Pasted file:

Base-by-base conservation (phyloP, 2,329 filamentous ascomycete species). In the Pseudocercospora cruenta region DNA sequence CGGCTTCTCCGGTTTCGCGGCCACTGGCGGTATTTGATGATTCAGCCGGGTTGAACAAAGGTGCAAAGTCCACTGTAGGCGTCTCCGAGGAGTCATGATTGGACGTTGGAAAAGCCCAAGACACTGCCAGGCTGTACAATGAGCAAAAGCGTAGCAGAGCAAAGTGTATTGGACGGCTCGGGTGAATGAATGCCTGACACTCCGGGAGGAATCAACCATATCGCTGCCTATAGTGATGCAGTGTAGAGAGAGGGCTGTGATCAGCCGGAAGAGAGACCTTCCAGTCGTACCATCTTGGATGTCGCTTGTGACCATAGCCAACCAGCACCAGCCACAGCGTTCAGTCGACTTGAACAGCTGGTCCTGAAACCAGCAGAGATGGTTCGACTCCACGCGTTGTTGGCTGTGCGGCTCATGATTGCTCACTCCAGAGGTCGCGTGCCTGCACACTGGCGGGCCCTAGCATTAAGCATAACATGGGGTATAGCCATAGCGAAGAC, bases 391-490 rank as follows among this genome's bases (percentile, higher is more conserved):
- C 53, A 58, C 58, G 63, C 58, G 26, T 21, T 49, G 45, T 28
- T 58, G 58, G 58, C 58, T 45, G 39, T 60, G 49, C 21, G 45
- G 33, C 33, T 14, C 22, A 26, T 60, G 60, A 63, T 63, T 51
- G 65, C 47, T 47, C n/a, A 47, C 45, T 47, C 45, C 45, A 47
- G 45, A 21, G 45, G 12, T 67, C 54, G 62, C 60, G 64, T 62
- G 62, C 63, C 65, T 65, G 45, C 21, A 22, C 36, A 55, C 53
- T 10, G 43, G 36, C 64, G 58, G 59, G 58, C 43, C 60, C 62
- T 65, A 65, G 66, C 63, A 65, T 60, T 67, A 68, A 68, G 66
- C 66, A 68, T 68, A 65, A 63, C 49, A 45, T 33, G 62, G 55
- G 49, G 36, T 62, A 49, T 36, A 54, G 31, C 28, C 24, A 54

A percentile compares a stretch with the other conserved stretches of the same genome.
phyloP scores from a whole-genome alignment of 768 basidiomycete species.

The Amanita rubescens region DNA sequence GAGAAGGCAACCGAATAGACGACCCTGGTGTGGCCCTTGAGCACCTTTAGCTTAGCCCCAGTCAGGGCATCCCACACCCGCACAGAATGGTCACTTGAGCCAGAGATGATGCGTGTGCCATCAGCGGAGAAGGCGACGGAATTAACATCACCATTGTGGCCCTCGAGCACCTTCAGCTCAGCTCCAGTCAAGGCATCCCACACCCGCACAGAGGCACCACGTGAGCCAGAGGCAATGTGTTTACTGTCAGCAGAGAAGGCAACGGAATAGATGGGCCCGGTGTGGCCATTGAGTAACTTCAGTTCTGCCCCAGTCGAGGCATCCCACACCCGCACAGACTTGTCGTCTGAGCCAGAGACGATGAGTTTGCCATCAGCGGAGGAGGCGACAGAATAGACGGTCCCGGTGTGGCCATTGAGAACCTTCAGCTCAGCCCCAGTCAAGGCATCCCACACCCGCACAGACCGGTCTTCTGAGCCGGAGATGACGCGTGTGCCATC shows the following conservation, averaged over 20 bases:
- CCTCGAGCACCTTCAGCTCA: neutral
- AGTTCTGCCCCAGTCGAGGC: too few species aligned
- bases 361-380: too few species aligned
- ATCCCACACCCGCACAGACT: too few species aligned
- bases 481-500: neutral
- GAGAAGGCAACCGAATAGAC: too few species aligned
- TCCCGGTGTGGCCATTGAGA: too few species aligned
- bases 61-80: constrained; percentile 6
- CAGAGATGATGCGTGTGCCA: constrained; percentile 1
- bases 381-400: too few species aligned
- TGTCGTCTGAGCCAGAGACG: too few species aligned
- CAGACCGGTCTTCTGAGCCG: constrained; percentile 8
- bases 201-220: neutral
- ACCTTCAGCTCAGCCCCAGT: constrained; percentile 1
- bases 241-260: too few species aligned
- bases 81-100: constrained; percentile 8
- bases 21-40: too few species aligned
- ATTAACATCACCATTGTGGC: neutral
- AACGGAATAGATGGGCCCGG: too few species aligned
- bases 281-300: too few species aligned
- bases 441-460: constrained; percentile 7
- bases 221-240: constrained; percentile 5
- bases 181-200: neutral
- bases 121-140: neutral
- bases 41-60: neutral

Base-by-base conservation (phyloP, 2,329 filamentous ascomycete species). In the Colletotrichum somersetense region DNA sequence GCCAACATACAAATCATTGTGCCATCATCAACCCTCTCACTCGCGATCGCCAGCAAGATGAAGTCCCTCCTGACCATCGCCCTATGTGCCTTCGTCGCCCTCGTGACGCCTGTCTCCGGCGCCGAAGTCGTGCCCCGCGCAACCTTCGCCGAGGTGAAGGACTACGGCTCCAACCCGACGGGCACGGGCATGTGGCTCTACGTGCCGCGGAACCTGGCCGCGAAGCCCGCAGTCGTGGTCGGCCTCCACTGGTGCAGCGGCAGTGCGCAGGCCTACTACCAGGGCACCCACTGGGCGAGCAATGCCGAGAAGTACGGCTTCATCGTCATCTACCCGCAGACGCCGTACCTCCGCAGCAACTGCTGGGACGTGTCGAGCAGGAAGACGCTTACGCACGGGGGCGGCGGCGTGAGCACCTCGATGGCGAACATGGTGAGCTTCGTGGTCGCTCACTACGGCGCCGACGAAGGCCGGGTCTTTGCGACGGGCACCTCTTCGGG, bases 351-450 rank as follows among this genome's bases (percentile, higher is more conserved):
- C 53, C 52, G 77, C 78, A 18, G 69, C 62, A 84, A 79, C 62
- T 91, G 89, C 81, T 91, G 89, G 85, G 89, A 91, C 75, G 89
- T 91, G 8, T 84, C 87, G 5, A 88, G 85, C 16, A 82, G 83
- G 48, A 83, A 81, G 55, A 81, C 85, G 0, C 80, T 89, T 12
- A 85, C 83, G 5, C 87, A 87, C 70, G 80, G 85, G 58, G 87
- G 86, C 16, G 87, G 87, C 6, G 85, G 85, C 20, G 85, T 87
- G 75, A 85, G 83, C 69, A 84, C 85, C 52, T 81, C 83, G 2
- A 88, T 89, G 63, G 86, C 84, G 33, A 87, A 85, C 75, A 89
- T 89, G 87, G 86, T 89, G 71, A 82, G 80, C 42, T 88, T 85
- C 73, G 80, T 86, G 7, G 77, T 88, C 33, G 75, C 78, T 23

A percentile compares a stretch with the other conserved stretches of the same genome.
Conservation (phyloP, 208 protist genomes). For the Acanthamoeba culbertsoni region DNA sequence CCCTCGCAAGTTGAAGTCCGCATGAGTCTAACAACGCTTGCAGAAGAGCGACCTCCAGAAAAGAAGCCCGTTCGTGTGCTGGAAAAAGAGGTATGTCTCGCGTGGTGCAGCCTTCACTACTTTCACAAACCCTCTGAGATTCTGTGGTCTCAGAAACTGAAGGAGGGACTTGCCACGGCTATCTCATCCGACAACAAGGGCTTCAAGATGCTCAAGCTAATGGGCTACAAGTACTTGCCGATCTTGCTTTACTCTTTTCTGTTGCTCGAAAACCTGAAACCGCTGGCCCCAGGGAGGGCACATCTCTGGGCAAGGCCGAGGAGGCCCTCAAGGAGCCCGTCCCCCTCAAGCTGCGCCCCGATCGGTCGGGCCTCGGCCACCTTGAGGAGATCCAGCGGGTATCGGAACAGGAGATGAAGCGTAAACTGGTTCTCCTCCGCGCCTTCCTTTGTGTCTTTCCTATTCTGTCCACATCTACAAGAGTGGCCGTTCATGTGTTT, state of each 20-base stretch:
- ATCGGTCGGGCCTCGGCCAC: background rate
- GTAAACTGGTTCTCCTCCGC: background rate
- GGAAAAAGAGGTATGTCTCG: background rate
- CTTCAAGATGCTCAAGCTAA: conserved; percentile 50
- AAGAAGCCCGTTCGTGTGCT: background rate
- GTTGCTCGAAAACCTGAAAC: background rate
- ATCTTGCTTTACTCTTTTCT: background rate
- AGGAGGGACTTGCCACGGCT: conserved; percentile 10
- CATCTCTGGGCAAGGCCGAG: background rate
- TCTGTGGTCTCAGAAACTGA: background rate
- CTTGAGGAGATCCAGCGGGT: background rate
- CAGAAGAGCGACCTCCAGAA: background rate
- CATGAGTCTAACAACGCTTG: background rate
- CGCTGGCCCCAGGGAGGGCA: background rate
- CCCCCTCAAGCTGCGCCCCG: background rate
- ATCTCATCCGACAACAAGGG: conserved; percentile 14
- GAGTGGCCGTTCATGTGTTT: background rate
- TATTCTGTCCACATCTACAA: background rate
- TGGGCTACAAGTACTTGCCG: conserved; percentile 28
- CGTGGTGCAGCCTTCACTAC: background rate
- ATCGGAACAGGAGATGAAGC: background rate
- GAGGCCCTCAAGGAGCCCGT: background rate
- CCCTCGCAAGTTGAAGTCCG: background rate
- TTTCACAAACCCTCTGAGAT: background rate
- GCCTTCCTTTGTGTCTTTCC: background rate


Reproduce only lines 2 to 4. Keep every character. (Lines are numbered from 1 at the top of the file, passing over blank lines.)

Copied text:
- C 53, A 58, C 58, G 63, C 58, G 26, T 21, T 49, G 45, T 28
- T 58, G 58, G 58, C 58, T 45, G 39, T 60, G 49, C 21, G 45
- G 33, C 33, T 14, C 22, A 26, T 60, G 60, A 63, T 63, T 51